“taking up over 75% of Maui island!”
Early Hawaiians applied the name Haleakalā ("house of the sun") to the general mountain. Haleakalā is also the name of a peak on the south western edge of Kaupō Gap. In Hawaiian folklore, the depression (crater) at the summit of Haleakalā was home to the grandmother of the demigod Māui. According to the legend, Māui's grandmother helped him capture the sun and force it to slow its journey across the sky in order to lengthen the day. Surrounding and including the crater is Haleakalā National Park, a 30,183-acre park, of which 24,719 acres are wilderness. The park includes the summit depression, Kipahulu Valley on the southeast, and ʻOheʻo Gulch (and pools), extending to the shoreline in the Kipahulu area. From the summit, there are two main trails leading into Haleakalā: Sliding Sands Trail and Halemauʻu Trail. The temperature near the summit tends to vary between about 40°F and 60°F and, especially given the thin air and the possibility of dehydration at that elevation, the walking trails can be more challenging than one might expect. Despite this, Haleakalā is popular with tourists and locals alike, who often venture to its summit, or to the visitor center just below the summit, to view the sunrise. There is lodging in the form of a few simple cabins, though no food, or gas is available in the park.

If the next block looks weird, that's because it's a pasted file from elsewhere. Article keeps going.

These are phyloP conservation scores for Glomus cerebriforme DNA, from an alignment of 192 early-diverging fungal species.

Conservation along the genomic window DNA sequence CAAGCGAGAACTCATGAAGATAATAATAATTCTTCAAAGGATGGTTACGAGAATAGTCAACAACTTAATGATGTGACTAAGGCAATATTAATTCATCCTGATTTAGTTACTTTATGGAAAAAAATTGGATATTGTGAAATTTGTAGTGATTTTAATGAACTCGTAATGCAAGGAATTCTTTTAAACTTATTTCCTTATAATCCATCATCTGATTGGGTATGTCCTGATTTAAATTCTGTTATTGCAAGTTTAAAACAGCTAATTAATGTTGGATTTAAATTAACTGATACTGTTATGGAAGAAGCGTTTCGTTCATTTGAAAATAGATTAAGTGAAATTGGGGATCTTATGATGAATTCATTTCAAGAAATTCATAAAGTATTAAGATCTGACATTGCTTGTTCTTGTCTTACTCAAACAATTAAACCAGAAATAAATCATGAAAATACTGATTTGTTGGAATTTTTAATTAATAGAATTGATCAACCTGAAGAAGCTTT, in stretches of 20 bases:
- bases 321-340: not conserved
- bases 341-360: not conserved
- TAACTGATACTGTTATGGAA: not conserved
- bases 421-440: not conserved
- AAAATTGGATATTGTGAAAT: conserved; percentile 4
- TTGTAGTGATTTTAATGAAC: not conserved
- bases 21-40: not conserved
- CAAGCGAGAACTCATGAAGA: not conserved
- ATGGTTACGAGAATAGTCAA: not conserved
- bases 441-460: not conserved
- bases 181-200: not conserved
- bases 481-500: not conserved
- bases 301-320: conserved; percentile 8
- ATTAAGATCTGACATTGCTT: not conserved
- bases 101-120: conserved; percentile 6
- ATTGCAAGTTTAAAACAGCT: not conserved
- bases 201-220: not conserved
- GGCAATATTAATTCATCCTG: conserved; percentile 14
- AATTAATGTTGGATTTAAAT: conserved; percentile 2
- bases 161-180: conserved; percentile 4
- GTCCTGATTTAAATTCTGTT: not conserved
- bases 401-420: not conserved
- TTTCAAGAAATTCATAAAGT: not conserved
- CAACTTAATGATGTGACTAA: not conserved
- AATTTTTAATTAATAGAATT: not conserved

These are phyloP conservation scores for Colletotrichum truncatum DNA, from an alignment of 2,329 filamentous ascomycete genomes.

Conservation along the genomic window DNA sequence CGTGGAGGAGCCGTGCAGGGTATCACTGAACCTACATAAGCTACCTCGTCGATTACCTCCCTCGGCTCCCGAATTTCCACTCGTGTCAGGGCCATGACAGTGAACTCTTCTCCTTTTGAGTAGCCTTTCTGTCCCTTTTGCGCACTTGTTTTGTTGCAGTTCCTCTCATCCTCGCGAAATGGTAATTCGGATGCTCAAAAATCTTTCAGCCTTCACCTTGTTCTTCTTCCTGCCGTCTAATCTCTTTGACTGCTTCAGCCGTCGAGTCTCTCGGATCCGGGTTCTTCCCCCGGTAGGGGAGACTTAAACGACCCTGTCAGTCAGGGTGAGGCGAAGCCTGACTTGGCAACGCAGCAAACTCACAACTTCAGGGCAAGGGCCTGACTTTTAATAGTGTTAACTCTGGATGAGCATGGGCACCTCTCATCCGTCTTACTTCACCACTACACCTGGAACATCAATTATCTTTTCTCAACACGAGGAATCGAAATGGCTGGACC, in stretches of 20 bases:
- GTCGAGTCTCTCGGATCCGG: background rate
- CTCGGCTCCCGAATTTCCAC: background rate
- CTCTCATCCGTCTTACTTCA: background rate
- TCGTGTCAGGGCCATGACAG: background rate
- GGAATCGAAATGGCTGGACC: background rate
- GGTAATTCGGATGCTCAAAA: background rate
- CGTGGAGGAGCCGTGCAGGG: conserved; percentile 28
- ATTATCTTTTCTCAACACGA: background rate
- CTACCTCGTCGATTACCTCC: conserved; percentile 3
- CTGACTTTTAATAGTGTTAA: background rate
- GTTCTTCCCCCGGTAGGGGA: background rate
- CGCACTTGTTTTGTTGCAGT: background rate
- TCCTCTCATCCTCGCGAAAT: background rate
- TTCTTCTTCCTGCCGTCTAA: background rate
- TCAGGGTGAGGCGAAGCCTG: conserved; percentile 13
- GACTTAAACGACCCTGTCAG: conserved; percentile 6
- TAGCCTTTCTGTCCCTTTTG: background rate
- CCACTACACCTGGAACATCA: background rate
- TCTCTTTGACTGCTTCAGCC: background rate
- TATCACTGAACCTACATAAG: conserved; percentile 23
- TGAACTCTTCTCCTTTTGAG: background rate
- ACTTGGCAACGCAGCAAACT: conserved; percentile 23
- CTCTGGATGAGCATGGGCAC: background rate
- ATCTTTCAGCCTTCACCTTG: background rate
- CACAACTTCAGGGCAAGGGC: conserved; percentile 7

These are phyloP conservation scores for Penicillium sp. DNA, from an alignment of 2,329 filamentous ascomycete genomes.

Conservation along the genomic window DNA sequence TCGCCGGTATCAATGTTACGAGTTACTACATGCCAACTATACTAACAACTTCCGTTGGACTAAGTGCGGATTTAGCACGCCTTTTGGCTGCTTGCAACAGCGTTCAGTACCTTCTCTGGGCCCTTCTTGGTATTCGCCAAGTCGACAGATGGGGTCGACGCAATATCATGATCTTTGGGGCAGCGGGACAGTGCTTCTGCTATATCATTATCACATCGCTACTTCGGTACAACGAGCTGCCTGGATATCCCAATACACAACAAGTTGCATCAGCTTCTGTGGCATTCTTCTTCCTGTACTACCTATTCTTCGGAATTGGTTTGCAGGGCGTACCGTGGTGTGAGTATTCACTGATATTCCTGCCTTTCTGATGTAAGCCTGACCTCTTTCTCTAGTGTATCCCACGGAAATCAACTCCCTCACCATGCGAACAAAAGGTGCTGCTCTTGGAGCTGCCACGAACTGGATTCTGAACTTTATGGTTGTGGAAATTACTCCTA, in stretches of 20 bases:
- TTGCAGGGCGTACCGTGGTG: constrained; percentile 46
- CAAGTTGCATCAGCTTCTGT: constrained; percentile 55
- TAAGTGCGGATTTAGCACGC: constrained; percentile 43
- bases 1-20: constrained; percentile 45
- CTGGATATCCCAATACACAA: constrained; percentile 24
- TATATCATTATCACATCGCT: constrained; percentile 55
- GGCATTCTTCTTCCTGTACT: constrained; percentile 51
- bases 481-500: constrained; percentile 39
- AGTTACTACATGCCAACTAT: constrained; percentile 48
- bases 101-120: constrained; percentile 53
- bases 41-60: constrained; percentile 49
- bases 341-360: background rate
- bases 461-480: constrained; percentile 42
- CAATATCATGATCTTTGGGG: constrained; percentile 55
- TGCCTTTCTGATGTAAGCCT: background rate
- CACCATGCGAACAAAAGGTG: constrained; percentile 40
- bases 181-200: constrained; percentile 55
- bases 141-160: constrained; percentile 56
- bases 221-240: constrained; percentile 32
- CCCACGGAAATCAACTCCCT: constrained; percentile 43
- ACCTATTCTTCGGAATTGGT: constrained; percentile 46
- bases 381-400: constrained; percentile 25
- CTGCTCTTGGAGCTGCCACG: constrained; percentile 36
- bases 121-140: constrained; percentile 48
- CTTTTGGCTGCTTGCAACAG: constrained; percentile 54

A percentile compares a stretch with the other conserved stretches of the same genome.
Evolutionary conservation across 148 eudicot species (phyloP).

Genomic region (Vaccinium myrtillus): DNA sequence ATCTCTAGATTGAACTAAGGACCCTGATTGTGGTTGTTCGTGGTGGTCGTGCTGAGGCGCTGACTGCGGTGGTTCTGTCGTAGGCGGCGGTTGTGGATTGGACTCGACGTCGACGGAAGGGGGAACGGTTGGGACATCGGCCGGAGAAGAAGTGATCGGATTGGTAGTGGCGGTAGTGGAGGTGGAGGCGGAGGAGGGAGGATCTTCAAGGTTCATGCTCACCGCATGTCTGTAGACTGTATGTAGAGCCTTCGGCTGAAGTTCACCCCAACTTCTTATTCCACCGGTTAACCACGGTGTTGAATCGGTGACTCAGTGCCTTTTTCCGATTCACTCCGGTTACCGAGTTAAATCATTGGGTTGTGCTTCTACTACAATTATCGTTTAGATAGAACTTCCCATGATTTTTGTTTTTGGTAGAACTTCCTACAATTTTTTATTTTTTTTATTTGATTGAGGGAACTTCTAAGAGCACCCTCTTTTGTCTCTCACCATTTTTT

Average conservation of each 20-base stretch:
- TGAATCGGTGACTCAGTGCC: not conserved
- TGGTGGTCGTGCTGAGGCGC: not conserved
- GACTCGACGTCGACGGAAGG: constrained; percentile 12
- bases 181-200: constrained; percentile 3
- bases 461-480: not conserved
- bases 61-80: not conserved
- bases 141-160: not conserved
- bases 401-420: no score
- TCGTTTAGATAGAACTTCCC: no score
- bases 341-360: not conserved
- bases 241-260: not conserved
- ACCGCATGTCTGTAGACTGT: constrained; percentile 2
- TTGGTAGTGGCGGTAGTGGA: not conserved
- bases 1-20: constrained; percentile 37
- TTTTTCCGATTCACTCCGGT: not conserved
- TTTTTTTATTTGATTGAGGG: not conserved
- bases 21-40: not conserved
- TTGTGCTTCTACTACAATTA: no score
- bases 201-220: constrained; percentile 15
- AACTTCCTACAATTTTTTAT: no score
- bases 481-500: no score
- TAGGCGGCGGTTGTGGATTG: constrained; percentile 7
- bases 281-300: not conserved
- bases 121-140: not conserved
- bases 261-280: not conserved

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East Maui Volcano
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